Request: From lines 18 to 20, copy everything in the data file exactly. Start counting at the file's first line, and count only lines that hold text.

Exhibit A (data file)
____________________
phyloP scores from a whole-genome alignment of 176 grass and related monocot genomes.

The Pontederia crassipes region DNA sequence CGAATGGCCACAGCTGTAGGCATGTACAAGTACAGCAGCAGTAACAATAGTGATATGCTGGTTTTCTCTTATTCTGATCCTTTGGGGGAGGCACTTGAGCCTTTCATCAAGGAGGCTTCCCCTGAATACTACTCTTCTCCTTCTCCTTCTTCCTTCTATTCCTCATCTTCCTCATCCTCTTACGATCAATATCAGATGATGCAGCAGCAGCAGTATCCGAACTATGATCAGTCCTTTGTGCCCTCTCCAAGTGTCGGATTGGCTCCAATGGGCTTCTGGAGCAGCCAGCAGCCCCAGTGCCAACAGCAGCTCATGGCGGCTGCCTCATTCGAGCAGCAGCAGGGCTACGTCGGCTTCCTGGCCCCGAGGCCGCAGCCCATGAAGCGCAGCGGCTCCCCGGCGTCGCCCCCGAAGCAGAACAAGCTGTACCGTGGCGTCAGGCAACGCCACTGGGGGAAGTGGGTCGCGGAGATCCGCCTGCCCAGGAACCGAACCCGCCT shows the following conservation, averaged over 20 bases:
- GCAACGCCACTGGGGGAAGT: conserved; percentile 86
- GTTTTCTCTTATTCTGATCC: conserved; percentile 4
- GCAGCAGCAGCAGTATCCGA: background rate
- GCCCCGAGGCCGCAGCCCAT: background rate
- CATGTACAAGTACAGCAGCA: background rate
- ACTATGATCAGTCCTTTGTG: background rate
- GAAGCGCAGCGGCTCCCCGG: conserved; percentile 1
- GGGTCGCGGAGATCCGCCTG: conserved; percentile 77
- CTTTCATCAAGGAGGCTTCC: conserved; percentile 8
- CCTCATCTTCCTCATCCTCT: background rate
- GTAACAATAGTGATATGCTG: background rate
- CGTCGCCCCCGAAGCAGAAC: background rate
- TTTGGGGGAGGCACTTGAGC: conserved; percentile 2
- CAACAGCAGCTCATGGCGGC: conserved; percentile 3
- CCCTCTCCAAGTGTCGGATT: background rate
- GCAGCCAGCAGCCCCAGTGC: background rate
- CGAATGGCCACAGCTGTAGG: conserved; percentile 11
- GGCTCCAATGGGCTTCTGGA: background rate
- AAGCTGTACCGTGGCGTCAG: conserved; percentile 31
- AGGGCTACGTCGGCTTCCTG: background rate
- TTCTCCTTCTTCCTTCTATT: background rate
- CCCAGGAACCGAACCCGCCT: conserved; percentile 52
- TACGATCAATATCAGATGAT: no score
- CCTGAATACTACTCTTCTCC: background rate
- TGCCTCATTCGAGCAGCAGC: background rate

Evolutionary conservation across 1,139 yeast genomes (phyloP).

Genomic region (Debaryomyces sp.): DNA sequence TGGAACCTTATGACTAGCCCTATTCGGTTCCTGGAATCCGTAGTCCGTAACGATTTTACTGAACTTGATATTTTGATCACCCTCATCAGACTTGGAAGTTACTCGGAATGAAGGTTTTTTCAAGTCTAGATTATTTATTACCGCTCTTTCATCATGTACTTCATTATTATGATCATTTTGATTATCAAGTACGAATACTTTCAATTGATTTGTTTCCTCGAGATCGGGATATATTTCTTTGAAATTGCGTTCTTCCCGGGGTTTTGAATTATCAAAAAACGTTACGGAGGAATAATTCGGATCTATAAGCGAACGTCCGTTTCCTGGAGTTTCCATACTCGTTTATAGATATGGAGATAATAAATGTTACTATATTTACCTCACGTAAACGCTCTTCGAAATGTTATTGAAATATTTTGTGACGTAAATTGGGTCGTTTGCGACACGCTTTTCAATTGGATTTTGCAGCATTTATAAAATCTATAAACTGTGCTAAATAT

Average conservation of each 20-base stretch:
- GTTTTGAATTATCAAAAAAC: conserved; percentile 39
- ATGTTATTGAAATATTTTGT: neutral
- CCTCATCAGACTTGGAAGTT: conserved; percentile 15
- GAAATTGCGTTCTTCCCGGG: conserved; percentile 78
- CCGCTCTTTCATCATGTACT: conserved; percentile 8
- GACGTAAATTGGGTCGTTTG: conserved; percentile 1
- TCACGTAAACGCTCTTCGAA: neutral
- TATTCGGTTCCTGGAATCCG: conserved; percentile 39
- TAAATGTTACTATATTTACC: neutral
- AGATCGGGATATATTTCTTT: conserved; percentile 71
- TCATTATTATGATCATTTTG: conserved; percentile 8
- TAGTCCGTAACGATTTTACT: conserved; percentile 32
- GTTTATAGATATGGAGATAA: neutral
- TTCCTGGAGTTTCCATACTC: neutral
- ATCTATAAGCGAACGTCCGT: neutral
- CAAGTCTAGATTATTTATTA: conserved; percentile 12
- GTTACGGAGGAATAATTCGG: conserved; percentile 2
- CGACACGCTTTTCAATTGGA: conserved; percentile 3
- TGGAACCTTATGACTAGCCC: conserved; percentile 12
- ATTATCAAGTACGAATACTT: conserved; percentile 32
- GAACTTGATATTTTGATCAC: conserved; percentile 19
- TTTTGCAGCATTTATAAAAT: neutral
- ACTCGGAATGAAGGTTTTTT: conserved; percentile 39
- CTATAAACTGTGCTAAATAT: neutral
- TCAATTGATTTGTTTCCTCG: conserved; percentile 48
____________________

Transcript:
- GCAGCCAGCAGCCCCAGTGC: background rate
- CGAATGGCCACAGCTGTAGG: conserved; percentile 11
- GGCTCCAATGGGCTTCTGGA: background rate